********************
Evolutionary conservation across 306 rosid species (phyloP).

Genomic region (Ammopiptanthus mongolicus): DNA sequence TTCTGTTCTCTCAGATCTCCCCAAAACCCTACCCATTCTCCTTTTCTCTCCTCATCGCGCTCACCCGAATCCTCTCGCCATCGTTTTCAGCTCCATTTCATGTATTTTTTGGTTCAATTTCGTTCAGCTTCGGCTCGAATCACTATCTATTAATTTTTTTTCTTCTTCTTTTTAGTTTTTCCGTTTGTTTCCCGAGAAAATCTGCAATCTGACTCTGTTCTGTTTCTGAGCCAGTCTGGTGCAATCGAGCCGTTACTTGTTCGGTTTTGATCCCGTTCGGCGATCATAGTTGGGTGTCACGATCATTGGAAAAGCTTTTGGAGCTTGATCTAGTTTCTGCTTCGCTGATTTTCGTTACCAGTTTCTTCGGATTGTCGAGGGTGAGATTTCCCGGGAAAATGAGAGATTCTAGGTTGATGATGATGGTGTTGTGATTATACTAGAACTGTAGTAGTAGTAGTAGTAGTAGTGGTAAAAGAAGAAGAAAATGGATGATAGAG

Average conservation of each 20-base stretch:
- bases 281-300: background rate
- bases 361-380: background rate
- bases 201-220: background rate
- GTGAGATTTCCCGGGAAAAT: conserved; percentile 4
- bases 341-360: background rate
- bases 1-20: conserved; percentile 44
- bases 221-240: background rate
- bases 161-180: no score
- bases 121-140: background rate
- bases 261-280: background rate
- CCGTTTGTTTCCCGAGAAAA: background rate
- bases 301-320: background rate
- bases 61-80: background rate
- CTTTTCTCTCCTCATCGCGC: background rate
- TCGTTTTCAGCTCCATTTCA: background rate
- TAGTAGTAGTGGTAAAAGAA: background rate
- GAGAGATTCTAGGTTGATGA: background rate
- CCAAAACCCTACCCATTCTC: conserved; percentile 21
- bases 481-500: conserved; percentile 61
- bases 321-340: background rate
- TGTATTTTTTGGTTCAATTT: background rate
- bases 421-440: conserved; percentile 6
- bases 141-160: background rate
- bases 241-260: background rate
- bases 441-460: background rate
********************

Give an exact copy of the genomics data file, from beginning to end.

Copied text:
Evolutionary conservation across 306 rosid species (phyloP).

Genomic region (Ammopiptanthus mongolicus): DNA sequence TTCTGTTCTCTCAGATCTCCCCAAAACCCTACCCATTCTCCTTTTCTCTCCTCATCGCGCTCACCCGAATCCTCTCGCCATCGTTTTCAGCTCCATTTCATGTATTTTTTGGTTCAATTTCGTTCAGCTTCGGCTCGAATCACTATCTATTAATTTTTTTTCTTCTTCTTTTTAGTTTTTCCGTTTGTTTCCCGAGAAAATCTGCAATCTGACTCTGTTCTGTTTCTGAGCCAGTCTGGTGCAATCGAGCCGTTACTTGTTCGGTTTTGATCCCGTTCGGCGATCATAGTTGGGTGTCACGATCATTGGAAAAGCTTTTGGAGCTTGATCTAGTTTCTGCTTCGCTGATTTTCGTTACCAGTTTCTTCGGATTGTCGAGGGTGAGATTTCCCGGGAAAATGAGAGATTCTAGGTTGATGATGATGGTGTTGTGATTATACTAGAACTGTAGTAGTAGTAGTAGTAGTAGTGGTAAAAGAAGAAGAAAATGGATGATAGAG

Average conservation of each 20-base stretch:
- bases 281-300: background rate
- bases 361-380: background rate
- bases 201-220: background rate
- GTGAGATTTCCCGGGAAAAT: conserved; percentile 4
- bases 341-360: background rate
- bases 1-20: conserved; percentile 44
- bases 221-240: background rate
- bases 161-180: no score
- bases 121-140: background rate
- bases 261-280: background rate
- CCGTTTGTTTCCCGAGAAAA: background rate
- bases 301-320: background rate
- bases 61-80: background rate
- CTTTTCTCTCCTCATCGCGC: background rate
- TCGTTTTCAGCTCCATTTCA: background rate
- TAGTAGTAGTGGTAAAAGAA: background rate
- GAGAGATTCTAGGTTGATGA: background rate
- CCAAAACCCTACCCATTCTC: conserved; percentile 21
- bases 481-500: conserved; percentile 61
- bases 321-340: background rate
- TGTATTTTTTGGTTCAATTT: background rate
- bases 421-440: conserved; percentile 6
- bases 141-160: background rate
- bases 241-260: background rate
- bases 441-460: background rate